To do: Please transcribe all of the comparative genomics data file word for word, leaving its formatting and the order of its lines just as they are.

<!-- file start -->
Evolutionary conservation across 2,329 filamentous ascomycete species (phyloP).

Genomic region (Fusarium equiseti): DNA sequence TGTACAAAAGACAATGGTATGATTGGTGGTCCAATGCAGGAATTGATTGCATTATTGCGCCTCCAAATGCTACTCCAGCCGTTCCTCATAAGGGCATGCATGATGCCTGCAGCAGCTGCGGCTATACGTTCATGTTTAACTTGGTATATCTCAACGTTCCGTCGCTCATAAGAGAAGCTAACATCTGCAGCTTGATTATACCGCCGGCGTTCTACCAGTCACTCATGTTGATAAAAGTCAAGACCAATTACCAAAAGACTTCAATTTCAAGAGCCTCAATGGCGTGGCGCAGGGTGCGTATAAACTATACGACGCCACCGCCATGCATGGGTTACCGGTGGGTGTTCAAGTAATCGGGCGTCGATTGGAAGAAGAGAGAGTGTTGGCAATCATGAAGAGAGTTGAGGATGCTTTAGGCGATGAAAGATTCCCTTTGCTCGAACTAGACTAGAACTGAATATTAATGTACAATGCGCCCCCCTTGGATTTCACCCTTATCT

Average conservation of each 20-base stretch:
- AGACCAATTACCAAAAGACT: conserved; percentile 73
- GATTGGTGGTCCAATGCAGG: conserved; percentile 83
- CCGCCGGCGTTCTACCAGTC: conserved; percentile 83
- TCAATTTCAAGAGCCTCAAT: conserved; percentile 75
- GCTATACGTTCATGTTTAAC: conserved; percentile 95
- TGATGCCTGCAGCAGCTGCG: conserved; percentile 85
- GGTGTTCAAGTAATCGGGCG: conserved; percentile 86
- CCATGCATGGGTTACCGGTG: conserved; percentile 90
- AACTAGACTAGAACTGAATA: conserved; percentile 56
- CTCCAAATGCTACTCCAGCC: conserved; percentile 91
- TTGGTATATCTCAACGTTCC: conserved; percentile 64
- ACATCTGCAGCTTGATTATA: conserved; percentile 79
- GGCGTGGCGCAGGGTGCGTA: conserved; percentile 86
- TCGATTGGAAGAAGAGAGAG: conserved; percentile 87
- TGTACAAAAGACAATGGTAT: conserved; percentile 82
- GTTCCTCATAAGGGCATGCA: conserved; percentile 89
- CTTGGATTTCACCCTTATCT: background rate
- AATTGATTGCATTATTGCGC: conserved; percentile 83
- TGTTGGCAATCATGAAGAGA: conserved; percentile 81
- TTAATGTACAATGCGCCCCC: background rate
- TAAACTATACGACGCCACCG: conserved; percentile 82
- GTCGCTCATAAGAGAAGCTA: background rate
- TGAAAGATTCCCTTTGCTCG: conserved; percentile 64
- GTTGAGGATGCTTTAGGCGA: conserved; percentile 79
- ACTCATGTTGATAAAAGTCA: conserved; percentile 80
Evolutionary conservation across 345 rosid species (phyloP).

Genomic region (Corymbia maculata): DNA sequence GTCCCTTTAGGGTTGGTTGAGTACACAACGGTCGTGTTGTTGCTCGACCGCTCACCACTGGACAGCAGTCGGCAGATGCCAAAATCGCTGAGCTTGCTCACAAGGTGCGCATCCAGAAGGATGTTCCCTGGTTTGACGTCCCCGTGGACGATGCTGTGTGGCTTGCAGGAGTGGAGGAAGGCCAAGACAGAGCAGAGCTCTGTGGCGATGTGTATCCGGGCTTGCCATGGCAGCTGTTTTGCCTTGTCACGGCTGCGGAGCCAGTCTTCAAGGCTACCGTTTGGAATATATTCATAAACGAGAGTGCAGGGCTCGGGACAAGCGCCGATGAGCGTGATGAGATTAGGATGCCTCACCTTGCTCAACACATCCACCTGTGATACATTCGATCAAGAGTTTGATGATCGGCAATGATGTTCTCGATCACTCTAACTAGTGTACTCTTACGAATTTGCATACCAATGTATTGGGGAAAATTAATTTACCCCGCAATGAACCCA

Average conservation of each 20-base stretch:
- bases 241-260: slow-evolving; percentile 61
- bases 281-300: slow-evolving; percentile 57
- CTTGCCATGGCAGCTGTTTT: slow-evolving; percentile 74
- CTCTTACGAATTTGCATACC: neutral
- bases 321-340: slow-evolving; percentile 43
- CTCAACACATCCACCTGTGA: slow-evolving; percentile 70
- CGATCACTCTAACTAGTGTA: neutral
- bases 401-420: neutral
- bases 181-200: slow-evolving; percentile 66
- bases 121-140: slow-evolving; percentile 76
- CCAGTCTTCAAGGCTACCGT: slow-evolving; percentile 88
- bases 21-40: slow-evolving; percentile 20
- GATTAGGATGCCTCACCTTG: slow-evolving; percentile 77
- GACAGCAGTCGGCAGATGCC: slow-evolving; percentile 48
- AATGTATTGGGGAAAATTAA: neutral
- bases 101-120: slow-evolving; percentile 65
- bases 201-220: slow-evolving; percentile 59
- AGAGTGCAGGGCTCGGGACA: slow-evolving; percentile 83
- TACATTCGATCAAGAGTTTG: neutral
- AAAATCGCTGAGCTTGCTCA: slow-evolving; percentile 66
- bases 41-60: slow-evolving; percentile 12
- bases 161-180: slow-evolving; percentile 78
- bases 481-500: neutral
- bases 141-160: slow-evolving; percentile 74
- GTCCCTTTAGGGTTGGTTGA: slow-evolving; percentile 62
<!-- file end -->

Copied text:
Evolutionary conservation across 2,329 filamentous ascomycete species (phyloP).

Genomic region (Fusarium equiseti): DNA sequence TGTACAAAAGACAATGGTATGATTGGTGGTCCAATGCAGGAATTGATTGCATTATTGCGCCTCCAAATGCTACTCCAGCCGTTCCTCATAAGGGCATGCATGATGCCTGCAGCAGCTGCGGCTATACGTTCATGTTTAACTTGGTATATCTCAACGTTCCGTCGCTCATAAGAGAAGCTAACATCTGCAGCTTGATTATACCGCCGGCGTTCTACCAGTCACTCATGTTGATAAAAGTCAAGACCAATTACCAAAAGACTTCAATTTCAAGAGCCTCAATGGCGTGGCGCAGGGTGCGTATAAACTATACGACGCCACCGCCATGCATGGGTTACCGGTGGGTGTTCAAGTAATCGGGCGTCGATTGGAAGAAGAGAGAGTGTTGGCAATCATGAAGAGAGTTGAGGATGCTTTAGGCGATGAAAGATTCCCTTTGCTCGAACTAGACTAGAACTGAATATTAATGTACAATGCGCCCCCCTTGGATTTCACCCTTATCT

Average conservation of each 20-base stretch:
- AGACCAATTACCAAAAGACT: conserved; percentile 73
- GATTGGTGGTCCAATGCAGG: conserved; percentile 83
- CCGCCGGCGTTCTACCAGTC: conserved; percentile 83
- TCAATTTCAAGAGCCTCAAT: conserved; percentile 75
- GCTATACGTTCATGTTTAAC: conserved; percentile 95
- TGATGCCTGCAGCAGCTGCG: conserved; percentile 85
- GGTGTTCAAGTAATCGGGCG: conserved; percentile 86
- CCATGCATGGGTTACCGGTG: conserved; percentile 90
- AACTAGACTAGAACTGAATA: conserved; percentile 56
- CTCCAAATGCTACTCCAGCC: conserved; percentile 91
- TTGGTATATCTCAACGTTCC: conserved; percentile 64
- ACATCTGCAGCTTGATTATA: conserved; percentile 79
- GGCGTGGCGCAGGGTGCGTA: conserved; percentile 86
- TCGATTGGAAGAAGAGAGAG: conserved; percentile 87
- TGTACAAAAGACAATGGTAT: conserved; percentile 82
- GTTCCTCATAAGGGCATGCA: conserved; percentile 89
- CTTGGATTTCACCCTTATCT: background rate
- AATTGATTGCATTATTGCGC: conserved; percentile 83
- TGTTGGCAATCATGAAGAGA: conserved; percentile 81
- TTAATGTACAATGCGCCCCC: background rate
- TAAACTATACGACGCCACCG: conserved; percentile 82
- GTCGCTCATAAGAGAAGCTA: background rate
- TGAAAGATTCCCTTTGCTCG: conserved; percentile 64
- GTTGAGGATGCTTTAGGCGA: conserved; percentile 79
- ACTCATGTTGATAAAAGTCA: conserved; percentile 80
Evolutionary conservation across 345 rosid species (phyloP).

Genomic region (Corymbia maculata): DNA sequence GTCCCTTTAGGGTTGGTTGAGTACACAACGGTCGTGTTGTTGCTCGACCGCTCACCACTGGACAGCAGTCGGCAGATGCCAAAATCGCTGAGCTTGCTCACAAGGTGCGCATCCAGAAGGATGTTCCCTGGTTTGACGTCCCCGTGGACGATGCTGTGTGGCTTGCAGGAGTGGAGGAAGGCCAAGACAGAGCAGAGCTCTGTGGCGATGTGTATCCGGGCTTGCCATGGCAGCTGTTTTGCCTTGTCACGGCTGCGGAGCCAGTCTTCAAGGCTACCGTTTGGAATATATTCATAAACGAGAGTGCAGGGCTCGGGACAAGCGCCGATGAGCGTGATGAGATTAGGATGCCTCACCTTGCTCAACACATCCACCTGTGATACATTCGATCAAGAGTTTGATGATCGGCAATGATGTTCTCGATCACTCTAACTAGTGTACTCTTACGAATTTGCATACCAATGTATTGGGGAAAATTAATTTACCCCGCAATGAACCCA

Average conservation of each 20-base stretch:
- bases 241-260: slow-evolving; percentile 61
- bases 281-300: slow-evolving; percentile 57
- CTTGCCATGGCAGCTGTTTT: slow-evolving; percentile 74
- CTCTTACGAATTTGCATACC: neutral
- bases 321-340: slow-evolving; percentile 43
- CTCAACACATCCACCTGTGA: slow-evolving; percentile 70
- CGATCACTCTAACTAGTGTA: neutral
- bases 401-420: neutral
- bases 181-200: slow-evolving; percentile 66
- bases 121-140: slow-evolving; percentile 76
- CCAGTCTTCAAGGCTACCGT: slow-evolving; percentile 88
- bases 21-40: slow-evolving; percentile 20
- GATTAGGATGCCTCACCTTG: slow-evolving; percentile 77
- GACAGCAGTCGGCAGATGCC: slow-evolving; percentile 48
- AATGTATTGGGGAAAATTAA: neutral
- bases 101-120: slow-evolving; percentile 65
- bases 201-220: slow-evolving; percentile 59
- AGAGTGCAGGGCTCGGGACA: slow-evolving; percentile 83
- TACATTCGATCAAGAGTTTG: neutral
- AAAATCGCTGAGCTTGCTCA: slow-evolving; percentile 66
- bases 41-60: slow-evolving; percentile 12
- bases 161-180: slow-evolving; percentile 78
- bases 481-500: neutral
- bases 141-160: slow-evolving; percentile 74
- GTCCCTTTAGGGTTGGTTGA: slow-evolving; percentile 62